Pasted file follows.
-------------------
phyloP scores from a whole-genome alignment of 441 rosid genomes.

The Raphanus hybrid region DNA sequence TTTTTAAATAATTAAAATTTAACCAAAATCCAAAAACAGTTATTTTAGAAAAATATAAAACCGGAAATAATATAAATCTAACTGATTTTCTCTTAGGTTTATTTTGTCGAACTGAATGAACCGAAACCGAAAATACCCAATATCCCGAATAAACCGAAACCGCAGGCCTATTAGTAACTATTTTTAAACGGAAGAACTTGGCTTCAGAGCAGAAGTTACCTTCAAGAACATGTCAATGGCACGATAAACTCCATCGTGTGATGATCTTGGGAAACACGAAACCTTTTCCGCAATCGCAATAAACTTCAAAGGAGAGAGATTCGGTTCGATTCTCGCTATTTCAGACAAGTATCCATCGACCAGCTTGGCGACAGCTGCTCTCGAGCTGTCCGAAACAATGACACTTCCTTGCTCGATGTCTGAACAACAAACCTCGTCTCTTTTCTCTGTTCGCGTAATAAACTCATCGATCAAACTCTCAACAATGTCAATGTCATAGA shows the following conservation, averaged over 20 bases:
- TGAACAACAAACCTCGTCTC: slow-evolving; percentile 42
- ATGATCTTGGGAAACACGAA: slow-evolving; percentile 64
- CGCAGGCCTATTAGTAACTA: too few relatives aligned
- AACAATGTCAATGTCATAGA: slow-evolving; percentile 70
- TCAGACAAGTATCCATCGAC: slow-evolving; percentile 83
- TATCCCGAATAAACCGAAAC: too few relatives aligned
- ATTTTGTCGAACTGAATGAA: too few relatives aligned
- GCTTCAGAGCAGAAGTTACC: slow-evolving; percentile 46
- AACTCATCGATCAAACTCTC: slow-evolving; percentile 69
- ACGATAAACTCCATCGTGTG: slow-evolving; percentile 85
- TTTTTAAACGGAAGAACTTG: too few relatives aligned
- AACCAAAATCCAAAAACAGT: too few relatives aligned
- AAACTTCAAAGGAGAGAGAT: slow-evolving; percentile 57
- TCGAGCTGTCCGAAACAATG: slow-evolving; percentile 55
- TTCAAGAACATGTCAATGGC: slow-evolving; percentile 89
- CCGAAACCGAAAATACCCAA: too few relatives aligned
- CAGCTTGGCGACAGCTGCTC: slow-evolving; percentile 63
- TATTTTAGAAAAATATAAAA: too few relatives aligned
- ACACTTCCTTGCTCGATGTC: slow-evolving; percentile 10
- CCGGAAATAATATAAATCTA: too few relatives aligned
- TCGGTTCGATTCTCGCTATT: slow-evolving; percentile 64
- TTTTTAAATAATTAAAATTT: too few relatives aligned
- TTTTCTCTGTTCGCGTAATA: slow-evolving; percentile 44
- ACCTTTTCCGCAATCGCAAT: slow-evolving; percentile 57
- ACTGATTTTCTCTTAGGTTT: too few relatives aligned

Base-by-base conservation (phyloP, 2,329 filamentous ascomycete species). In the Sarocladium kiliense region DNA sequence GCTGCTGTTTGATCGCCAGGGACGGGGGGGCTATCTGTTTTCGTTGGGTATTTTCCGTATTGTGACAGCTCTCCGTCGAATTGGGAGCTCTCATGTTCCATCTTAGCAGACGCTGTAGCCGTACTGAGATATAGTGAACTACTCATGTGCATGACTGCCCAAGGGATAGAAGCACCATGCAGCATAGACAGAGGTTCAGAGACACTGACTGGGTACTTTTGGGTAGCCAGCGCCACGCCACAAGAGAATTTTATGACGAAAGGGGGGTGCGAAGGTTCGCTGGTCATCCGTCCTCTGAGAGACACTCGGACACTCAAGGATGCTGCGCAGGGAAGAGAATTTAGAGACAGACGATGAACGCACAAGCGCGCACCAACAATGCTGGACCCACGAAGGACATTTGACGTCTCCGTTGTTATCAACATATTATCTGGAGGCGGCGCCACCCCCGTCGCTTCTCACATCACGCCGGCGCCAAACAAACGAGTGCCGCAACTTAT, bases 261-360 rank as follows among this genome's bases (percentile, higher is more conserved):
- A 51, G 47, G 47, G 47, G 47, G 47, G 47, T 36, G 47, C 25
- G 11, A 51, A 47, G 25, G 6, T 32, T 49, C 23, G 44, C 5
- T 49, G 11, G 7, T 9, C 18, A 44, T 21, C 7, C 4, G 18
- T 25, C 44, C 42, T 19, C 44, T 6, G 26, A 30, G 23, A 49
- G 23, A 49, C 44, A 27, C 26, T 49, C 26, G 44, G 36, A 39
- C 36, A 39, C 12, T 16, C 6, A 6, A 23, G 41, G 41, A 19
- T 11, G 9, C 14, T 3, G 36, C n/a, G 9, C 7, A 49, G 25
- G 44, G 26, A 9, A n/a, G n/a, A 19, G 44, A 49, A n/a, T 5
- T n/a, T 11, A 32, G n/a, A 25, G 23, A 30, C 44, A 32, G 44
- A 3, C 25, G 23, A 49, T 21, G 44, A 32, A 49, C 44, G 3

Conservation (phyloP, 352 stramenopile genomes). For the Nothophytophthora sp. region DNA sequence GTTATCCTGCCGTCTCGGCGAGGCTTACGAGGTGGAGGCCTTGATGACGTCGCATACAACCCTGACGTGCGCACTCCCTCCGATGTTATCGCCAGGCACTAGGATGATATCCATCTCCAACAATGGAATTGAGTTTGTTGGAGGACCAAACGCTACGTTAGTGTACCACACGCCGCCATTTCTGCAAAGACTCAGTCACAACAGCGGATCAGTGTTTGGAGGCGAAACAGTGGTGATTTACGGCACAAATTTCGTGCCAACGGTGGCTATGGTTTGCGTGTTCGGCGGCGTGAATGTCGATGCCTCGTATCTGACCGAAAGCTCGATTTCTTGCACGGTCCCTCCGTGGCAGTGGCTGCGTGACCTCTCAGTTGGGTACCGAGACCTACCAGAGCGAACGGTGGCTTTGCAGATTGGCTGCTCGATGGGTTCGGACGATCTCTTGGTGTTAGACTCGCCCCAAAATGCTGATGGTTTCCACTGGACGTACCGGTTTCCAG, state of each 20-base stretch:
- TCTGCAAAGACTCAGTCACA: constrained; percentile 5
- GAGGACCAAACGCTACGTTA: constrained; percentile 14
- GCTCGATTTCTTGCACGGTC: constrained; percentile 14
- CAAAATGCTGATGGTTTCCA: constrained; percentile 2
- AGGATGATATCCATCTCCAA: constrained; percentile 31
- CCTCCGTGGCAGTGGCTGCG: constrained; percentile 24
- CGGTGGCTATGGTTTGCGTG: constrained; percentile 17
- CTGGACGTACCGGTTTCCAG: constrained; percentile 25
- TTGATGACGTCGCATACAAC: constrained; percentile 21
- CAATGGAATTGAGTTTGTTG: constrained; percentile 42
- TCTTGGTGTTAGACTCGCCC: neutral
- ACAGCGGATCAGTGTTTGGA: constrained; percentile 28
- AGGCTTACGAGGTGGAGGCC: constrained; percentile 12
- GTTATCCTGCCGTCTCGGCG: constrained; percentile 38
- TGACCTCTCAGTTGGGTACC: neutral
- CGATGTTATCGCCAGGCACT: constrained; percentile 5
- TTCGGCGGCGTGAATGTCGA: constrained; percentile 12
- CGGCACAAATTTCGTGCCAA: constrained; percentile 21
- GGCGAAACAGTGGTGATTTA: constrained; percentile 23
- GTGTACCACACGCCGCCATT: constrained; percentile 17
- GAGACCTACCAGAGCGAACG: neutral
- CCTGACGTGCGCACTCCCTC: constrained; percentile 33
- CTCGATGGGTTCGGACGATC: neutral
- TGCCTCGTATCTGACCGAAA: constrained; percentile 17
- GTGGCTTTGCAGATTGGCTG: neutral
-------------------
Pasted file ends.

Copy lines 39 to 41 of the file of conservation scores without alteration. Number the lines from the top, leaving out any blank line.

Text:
Conservation (phyloP, 352 stramenopile genomes). For the Nothophytophthora sp. region DNA sequence GTTATCCTGCCGTCTCGGCGAGGCTTACGAGGTGGAGGCCTTGATGACGTCGCATACAACCCTGACGTGCGCACTCCCTCCGATGTTATCGCCAGGCACTAGGATGATATCCATCTCCAACAATGGAATTGAGTTTGTTGGAGGACCAAACGCTACGTTAGTGTACCACACGCCGCCATTTCTGCAAAGACTCAGTCACAACAGCGGATCAGTGTTTGGAGGCGAAACAGTGGTGATTTACGGCACAAATTTCGTGCCAACGGTGGCTATGGTTTGCGTGTTCGGCGGCGTGAATGTCGATGCCTCGTATCTGACCGAAAGCTCGATTTCTTGCACGGTCCCTCCGTGGCAGTGGCTGCGTGACCTCTCAGTTGGGTACCGAGACCTACCAGAGCGAACGGTGGCTTTGCAGATTGGCTGCTCGATGGGTTCGGACGATCTCTTGGTGTTAGACTCGCCCCAAAATGCTGATGGTTTCCACTGGACGTACCGGTTTCCAG, state of each 20-base stretch:
- TCTGCAAAGACTCAGTCACA: constrained; percentile 5
- GAGGACCAAACGCTACGTTA: constrained; percentile 14